Girl standing in front of three doors (blue, white, and red)

What It Really Means to Choose

If we knew the consequences of our actions, how would our choices change?

"In mortality, choice is a method, not a goal." -Dallin H. Oaks

Photo by Jon Tyson

In the article “Weightier Matters,” Elder Dallin H. Oaks discusses the ability to choose and the argument people use to justify actions that are contrary to God’s commandments: “But I have free agency!” The phrase free agency is itself a paradox. Yes, we are free and have agency. We fought and won a war in the premortal existence for the right to exercise our agency in this life. So here on earth, as Elder Oaks explains, choice isn’t a goal but a method.

While we have the right to choose, our agency comes with strings attached: responsibility and consequence. Elder Oaks confirms, “We are responsible to use our agency in a world of choices. It will not do to pretend that our agency has been taken away when we are not free to exercise it without unwelcome consequences.”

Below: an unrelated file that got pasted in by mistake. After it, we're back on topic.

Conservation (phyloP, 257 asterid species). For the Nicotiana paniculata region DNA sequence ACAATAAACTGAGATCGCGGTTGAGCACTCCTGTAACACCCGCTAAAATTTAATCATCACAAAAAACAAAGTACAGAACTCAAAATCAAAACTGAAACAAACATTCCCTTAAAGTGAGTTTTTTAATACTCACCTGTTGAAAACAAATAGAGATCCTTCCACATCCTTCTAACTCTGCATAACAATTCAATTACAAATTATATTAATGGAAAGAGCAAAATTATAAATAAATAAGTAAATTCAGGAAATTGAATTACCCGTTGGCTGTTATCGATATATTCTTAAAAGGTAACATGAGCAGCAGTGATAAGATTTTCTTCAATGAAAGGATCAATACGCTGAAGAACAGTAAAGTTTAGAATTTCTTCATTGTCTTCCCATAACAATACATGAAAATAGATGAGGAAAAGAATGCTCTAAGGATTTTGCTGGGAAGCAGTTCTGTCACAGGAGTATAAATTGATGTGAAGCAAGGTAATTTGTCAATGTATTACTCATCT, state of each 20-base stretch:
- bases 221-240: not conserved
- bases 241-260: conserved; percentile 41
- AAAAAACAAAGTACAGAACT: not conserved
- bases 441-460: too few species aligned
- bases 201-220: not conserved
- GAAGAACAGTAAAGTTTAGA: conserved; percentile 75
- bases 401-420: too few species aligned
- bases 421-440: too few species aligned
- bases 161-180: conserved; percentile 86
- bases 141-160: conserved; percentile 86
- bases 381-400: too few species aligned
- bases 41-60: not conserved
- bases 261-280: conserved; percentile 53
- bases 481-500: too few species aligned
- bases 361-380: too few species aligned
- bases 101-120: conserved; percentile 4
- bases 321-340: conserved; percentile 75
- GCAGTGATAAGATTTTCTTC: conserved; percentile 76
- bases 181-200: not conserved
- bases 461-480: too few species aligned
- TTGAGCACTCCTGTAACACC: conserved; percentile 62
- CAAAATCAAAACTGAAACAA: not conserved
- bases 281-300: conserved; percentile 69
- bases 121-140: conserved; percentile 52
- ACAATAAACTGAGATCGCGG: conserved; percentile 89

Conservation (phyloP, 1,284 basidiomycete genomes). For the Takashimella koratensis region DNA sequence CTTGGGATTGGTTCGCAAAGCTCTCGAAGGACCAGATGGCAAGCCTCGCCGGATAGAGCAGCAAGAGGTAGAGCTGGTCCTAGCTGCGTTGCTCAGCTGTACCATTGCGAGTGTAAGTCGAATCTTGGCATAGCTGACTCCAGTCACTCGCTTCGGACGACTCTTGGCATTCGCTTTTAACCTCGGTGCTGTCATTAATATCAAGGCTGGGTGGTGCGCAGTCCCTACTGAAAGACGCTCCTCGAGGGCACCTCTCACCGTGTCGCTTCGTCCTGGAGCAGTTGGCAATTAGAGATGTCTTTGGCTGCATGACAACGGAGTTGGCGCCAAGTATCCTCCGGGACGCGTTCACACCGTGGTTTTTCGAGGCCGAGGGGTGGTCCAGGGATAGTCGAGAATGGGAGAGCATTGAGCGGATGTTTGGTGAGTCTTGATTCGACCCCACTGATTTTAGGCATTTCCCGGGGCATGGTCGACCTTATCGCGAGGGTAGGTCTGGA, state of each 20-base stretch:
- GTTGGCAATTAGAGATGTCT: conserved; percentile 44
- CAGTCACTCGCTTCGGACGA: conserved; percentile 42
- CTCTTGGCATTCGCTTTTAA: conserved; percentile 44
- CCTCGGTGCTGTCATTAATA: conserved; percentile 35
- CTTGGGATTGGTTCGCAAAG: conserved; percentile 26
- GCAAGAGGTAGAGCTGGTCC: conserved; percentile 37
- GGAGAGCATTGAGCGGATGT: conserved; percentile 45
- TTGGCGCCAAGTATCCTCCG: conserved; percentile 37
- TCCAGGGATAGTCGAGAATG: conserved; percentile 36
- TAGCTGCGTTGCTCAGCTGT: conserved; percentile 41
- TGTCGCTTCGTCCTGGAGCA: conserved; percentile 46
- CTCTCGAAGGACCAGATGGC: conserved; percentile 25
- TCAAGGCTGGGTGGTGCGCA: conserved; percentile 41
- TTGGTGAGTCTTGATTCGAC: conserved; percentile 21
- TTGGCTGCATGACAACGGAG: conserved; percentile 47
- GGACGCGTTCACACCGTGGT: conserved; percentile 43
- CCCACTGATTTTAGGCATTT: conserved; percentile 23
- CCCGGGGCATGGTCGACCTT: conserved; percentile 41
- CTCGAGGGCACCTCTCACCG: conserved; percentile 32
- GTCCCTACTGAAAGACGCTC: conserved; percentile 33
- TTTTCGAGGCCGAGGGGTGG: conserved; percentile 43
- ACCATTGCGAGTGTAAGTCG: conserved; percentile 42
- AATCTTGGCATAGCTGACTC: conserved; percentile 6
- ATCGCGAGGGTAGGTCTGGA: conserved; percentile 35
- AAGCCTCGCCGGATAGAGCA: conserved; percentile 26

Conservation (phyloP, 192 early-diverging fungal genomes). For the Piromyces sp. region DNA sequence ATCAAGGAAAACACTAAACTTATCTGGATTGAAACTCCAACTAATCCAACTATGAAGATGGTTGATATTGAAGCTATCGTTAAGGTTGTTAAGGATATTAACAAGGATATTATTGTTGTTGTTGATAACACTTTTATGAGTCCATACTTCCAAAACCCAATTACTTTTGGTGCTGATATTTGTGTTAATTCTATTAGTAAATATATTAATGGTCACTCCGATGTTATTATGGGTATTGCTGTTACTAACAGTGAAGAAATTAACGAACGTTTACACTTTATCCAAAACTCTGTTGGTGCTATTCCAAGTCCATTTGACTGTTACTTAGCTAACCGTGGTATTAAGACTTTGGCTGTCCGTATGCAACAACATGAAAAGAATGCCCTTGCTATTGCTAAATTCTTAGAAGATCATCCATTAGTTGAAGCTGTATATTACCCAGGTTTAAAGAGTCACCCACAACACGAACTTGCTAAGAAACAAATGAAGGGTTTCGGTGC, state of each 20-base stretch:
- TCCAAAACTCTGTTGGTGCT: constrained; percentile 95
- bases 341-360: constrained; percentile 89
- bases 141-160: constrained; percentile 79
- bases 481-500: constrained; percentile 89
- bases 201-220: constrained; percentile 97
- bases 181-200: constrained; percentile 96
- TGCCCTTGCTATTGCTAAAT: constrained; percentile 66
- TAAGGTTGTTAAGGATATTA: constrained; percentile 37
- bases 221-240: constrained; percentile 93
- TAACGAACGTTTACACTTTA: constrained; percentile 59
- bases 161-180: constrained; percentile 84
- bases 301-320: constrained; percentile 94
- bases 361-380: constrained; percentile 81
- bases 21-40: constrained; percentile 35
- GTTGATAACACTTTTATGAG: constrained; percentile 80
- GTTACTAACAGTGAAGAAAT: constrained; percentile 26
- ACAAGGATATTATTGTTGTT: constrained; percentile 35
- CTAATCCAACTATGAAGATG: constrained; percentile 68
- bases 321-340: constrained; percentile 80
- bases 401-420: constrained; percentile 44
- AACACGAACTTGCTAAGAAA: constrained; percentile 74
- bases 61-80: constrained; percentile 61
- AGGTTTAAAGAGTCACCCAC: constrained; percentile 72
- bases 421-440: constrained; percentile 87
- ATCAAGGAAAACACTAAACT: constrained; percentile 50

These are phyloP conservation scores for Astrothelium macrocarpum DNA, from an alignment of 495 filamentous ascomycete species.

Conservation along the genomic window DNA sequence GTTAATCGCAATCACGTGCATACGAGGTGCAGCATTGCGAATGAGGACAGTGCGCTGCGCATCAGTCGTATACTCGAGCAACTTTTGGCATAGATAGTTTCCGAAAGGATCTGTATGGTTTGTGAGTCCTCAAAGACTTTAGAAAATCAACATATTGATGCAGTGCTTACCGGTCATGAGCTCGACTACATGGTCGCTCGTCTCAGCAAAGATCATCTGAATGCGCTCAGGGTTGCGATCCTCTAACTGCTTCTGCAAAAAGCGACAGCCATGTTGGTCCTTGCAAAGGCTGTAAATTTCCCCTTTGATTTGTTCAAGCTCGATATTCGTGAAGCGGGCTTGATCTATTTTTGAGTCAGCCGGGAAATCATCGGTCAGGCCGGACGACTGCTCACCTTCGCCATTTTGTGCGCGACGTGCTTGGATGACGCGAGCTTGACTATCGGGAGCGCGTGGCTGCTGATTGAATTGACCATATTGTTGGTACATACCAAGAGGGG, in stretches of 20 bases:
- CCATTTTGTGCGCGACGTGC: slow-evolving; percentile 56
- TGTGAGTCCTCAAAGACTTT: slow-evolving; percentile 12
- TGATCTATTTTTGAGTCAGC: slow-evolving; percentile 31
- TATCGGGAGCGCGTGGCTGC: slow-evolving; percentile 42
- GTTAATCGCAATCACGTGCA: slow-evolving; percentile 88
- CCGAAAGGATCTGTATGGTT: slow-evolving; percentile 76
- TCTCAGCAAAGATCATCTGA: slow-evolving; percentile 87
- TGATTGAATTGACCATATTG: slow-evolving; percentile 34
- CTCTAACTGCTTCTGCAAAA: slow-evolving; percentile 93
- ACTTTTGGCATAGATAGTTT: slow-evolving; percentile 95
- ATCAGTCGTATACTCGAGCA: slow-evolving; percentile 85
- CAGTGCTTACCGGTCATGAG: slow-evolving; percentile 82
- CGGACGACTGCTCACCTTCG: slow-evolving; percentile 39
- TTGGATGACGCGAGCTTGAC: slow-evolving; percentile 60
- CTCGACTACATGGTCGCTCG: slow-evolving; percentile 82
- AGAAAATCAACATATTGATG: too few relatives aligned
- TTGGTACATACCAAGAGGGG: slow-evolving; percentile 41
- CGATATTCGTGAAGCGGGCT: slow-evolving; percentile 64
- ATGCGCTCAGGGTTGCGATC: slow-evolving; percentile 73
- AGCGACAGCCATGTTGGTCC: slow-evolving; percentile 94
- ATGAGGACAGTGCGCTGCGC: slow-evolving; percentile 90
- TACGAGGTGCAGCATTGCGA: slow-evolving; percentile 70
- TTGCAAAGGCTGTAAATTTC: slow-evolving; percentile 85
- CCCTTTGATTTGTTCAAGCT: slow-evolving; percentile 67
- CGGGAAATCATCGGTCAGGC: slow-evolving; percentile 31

He also says, “Because choice is a method, choices can be exercised either way on any matter, and our choices can serve any goal. Therefore, those who consider freedom of choice as a goal can easily slip into the position of trying to justify any choice that is made.” So what matters is that we make the right choices. We can’t choose what happens because of our choices, but we can have clear consciences when we choose the right.

Read more about the ramifications of our choices in “Weightier Matters,” by Elder Dallin H. Oaks.

Source: ChurchofJesusChrist.org

—Renee Stevens, Mormon Insights

FEATURE IMAGE BY LETIZIE BODONI

Find more insights

Learn more about how choices can affect our lives by reading “Choices,” by President Thomas S. Monson.

Read Elder D. Todd Christofferson’s talk “Moral Discipline” to discover what it means to have the self-discipline to choose the right.

Bookmark the permalink.

Leave a Reply

Each comment will be reviewed by a staff member before it will appear on the site. We reserve the right to not approve any comments that do not meet our community standards. View our community standards here.

Your email address will not be published.